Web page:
Yes, I know that makes me a terrible person.
But if it happened, it meant that the whole premise of my book would be moot.
Recently I heard a story on NPR about how a promising treatment for blindness had ended up not working out. Not because they didn't get the eyes to work - but because the brain had forgotten.
On the day Mike May's bandages came off in March 2000, TV cameras were there to capture the drama. Scientists, the story went, may have finally found a way to cure at least some kinds of blindness.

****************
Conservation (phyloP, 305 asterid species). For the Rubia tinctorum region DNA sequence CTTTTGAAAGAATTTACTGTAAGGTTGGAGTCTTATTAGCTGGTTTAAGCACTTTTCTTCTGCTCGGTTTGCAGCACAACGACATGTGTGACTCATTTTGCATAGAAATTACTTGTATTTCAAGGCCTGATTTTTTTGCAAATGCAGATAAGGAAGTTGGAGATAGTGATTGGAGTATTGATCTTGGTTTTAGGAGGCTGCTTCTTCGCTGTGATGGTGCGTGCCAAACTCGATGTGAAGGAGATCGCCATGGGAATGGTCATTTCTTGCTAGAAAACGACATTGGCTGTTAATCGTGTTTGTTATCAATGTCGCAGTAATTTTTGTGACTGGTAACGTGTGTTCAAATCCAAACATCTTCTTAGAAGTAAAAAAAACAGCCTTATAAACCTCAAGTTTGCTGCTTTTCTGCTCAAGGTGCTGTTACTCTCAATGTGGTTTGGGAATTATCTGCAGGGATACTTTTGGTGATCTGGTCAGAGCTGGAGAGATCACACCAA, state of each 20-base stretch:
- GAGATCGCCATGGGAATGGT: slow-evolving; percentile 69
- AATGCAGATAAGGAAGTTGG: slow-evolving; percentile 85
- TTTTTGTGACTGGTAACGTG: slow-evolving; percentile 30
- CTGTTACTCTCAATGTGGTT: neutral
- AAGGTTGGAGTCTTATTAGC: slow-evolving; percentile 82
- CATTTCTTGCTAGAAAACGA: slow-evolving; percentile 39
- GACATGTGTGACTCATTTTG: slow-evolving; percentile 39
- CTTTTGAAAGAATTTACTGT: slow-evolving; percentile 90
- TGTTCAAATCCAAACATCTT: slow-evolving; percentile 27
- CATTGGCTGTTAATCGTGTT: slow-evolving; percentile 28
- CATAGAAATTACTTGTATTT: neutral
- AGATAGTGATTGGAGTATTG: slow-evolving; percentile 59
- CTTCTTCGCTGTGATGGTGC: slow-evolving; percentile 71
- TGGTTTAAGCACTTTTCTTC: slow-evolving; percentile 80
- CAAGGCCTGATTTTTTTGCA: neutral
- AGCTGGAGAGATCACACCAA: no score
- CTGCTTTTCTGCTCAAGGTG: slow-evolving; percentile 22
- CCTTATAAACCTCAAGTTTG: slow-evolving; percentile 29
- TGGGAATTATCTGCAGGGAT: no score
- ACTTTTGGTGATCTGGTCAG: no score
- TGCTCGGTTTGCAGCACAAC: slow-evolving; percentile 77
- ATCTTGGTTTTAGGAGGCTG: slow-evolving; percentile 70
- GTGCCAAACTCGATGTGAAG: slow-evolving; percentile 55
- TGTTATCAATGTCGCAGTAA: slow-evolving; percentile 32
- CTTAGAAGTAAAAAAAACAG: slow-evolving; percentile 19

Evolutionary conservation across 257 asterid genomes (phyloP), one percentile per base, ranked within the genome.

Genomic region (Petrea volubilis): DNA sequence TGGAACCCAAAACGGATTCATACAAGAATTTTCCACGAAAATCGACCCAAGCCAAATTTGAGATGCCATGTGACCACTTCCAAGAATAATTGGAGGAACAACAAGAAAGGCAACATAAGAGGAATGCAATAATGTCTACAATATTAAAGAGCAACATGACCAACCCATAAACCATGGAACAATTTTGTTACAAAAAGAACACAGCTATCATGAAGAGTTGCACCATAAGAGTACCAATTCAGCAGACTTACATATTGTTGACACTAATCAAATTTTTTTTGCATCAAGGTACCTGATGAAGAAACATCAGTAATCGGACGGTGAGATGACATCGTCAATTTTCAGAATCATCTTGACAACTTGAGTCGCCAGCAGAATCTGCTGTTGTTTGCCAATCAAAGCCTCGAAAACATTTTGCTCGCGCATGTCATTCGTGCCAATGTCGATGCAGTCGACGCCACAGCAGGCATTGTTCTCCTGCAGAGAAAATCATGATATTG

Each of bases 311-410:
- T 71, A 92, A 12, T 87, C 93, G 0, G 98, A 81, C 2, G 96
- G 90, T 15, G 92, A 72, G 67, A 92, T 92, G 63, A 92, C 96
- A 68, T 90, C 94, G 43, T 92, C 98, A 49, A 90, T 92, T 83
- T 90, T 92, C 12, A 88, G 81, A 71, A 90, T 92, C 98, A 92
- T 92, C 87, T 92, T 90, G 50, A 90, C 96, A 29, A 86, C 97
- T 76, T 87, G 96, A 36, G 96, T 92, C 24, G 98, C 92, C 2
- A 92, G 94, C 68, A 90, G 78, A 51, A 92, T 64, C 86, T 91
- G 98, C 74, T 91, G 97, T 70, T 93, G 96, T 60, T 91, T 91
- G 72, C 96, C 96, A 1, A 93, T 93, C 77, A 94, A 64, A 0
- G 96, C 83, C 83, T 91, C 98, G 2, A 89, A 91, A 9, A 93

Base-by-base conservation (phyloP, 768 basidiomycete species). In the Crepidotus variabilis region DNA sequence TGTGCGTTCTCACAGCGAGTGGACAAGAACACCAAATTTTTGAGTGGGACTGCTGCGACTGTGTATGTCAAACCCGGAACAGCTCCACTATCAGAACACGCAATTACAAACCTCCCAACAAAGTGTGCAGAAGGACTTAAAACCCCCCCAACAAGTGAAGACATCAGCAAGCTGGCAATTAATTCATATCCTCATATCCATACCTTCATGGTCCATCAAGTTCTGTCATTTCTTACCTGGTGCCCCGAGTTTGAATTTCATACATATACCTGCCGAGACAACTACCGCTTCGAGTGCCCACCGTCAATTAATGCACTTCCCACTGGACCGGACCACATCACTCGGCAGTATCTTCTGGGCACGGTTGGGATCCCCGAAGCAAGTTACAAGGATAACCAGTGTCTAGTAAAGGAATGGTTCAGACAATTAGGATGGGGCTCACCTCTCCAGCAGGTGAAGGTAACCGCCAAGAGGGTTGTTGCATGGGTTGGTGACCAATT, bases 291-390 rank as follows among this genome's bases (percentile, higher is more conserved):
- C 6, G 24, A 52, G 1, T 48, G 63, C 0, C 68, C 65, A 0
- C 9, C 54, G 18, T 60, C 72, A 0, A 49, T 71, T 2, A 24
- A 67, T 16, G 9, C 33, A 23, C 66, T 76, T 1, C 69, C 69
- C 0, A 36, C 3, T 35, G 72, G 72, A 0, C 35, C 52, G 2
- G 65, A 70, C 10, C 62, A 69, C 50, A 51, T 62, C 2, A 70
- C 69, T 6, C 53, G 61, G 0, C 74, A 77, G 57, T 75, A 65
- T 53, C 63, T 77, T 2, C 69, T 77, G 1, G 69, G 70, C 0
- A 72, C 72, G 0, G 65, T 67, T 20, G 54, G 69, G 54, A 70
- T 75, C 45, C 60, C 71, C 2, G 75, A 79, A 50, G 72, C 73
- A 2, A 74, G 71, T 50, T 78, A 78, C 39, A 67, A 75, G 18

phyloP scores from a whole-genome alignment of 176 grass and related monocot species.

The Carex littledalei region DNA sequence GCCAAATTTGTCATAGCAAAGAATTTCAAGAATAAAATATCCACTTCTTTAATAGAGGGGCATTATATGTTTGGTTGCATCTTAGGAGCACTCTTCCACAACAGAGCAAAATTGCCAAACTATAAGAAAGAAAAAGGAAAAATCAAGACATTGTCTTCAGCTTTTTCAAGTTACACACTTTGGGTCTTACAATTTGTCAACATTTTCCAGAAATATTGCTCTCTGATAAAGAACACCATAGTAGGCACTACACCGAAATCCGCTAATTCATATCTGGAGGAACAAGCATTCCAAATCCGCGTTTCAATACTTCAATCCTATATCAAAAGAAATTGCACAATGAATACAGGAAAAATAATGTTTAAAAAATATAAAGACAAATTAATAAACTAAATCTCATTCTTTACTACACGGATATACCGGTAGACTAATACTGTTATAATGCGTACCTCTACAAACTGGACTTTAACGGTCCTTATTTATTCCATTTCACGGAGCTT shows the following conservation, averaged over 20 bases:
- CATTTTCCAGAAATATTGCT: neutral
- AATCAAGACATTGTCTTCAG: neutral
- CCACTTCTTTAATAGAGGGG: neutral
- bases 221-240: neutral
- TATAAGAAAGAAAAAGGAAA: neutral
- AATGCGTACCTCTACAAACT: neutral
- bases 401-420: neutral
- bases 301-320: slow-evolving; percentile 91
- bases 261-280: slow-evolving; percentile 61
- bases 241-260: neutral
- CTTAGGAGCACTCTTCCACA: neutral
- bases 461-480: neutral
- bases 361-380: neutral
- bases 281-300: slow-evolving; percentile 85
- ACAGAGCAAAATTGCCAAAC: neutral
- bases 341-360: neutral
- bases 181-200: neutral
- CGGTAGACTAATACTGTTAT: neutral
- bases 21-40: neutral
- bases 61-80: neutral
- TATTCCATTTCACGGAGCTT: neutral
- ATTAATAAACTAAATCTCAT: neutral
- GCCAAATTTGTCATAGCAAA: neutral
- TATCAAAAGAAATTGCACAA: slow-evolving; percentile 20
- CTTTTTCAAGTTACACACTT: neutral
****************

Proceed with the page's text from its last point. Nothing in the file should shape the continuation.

May went blind when he was just 3 years old when a jar of chemicals exploded in his face. The accident destroyed one of his eyes entirely, and it badly scarred the other. But 43 years later, two surgeries were supposed to bring that vision back. In the first, doctors used stem cells to repair the surface of his surviving eye. Once that healed, they attached a transplanted cornea. May now had a perfectly functioning eye.
Well, sort of.
May could see the basic outlines of his wife Jennifer's face. But he says it was frustrating because he couldn't really recognize what it was he was seeing.
Read and hear more here.